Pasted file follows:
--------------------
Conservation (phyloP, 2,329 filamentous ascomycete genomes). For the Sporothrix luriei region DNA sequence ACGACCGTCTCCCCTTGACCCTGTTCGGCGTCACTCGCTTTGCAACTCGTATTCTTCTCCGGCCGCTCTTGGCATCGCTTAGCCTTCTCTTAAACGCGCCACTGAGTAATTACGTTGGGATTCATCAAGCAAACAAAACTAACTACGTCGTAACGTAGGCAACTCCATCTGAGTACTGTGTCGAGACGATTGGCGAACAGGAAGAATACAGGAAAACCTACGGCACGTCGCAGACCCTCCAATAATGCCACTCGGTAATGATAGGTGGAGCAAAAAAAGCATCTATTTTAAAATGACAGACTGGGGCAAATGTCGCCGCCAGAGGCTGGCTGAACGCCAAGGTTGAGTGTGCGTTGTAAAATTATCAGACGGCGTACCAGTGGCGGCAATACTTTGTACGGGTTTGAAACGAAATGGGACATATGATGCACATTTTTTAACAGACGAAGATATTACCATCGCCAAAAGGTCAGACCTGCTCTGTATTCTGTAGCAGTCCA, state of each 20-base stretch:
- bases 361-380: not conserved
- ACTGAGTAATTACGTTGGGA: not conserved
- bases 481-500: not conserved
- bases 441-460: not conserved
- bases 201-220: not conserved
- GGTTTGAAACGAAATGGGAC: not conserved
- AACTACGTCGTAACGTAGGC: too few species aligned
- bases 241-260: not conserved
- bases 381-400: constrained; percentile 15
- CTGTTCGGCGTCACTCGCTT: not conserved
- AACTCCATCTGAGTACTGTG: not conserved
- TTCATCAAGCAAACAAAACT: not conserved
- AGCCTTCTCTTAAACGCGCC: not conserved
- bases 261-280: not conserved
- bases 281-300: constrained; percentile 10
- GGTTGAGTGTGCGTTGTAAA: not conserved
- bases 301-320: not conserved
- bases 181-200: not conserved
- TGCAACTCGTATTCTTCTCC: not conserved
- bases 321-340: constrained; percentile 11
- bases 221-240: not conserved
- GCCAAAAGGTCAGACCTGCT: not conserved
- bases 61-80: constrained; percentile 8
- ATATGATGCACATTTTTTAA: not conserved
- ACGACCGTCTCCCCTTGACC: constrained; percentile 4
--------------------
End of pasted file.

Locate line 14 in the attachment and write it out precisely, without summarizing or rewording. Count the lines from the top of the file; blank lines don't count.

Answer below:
- AGCCTTCTCTTAAACGCGCC: not conserved